From numerous references in the play, we know that Romeo can read and write. During the balcony scene, he notes, "Had I it written, I would tear the word," referring to his family name. Later in the play, the Friar indicates that he and Romeo (now banished to Mantua) will communicate by letter, and it is a letter, sent by means of another friar, that goes amiss, causing Romeo to remain unaware that Juliet's death is being staged. Young men of Romeo's class would also usually have some schooling in philosophy, mathematics, Latin (possibly Greek too), music, dancing, and manners.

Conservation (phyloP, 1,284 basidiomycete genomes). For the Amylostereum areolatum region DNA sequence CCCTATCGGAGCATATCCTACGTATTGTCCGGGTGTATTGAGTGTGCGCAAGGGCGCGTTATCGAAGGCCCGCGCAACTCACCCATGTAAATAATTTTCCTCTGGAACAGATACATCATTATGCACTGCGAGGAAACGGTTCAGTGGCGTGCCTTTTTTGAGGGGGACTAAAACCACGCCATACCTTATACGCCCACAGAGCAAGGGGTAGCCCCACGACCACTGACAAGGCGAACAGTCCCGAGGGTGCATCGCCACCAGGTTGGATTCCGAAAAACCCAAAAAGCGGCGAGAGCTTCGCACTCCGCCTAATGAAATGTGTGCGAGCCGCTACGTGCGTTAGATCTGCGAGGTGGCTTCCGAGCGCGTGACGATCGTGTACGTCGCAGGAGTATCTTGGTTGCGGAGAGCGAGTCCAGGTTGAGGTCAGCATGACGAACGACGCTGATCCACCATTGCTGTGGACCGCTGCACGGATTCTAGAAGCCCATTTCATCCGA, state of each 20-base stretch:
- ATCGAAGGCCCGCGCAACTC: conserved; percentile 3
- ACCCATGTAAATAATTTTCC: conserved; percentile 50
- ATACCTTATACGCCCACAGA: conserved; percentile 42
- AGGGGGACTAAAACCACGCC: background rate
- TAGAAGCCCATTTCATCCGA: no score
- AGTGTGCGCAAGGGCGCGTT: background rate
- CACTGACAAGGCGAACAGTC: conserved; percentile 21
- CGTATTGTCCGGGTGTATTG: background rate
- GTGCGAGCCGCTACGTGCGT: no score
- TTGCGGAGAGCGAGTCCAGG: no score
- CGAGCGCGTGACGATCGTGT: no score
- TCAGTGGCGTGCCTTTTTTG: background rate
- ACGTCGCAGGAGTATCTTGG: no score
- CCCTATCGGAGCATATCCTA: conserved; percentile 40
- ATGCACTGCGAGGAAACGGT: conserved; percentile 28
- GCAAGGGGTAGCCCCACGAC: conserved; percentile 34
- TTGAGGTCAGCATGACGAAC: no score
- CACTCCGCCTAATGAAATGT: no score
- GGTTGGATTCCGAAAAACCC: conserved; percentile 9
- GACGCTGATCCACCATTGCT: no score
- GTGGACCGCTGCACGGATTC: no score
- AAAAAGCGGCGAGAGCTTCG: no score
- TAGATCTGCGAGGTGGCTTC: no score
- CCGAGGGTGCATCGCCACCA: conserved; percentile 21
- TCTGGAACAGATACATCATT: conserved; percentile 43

As for Juliet, it was less traditional for upper-class girls of this time and culture to be as formally educated. We have no evidence in the play that she can read and write; she sends the Nurse to personally deal with Romeo, and there is no note used. But, on the other hand, Shakespeare gives her language, especially in her famous "Gallop apace, you fiery-footed steeds" soliloquy, that indicates that she is familiar with mythology, so it is reasonable to assume that she has been educated; and indeed, it would be customary for her to at least be able to read and write. Some women, including an example right in front of Shakespeare, Queen Elizabeth I, were very highly educated and could read, write, and speak several languages, as well as dispute with scholars on obscure and complex religious matters. Juliet (as well as Shakespeare's other upper-class female characters) is clearly a learned individual.